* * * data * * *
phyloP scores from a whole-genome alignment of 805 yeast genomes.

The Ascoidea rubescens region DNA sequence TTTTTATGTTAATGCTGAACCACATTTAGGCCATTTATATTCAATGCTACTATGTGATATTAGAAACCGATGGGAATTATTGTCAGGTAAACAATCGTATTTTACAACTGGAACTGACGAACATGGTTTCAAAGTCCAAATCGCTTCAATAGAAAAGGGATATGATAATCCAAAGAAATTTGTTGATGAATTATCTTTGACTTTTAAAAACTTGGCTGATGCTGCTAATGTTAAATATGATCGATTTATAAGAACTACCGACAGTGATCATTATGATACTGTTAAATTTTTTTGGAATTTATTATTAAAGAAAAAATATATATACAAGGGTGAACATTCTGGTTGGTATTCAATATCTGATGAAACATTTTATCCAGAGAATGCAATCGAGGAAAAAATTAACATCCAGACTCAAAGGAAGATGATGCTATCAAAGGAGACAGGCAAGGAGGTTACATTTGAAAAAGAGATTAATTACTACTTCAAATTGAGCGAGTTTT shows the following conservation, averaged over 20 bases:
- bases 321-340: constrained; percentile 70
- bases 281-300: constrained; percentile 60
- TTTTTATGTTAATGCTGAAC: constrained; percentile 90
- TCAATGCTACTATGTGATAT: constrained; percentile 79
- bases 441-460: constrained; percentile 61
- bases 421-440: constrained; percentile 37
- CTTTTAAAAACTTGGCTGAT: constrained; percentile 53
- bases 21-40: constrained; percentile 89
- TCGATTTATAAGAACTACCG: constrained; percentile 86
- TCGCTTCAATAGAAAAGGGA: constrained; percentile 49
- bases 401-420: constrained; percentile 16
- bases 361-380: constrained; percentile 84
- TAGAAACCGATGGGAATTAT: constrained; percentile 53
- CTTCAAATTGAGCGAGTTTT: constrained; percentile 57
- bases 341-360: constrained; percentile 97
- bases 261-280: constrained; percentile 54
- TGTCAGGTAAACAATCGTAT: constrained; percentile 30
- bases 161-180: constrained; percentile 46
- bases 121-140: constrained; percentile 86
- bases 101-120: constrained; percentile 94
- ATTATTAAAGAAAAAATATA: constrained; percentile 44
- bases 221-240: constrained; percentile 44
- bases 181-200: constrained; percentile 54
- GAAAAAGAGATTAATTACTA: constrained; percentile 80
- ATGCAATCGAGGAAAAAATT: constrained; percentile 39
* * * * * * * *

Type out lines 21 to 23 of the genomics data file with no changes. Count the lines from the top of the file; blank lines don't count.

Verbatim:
- bases 121-140: constrained; percentile 86
- bases 101-120: constrained; percentile 94
- ATTATTAAAGAAAAAATATA: constrained; percentile 44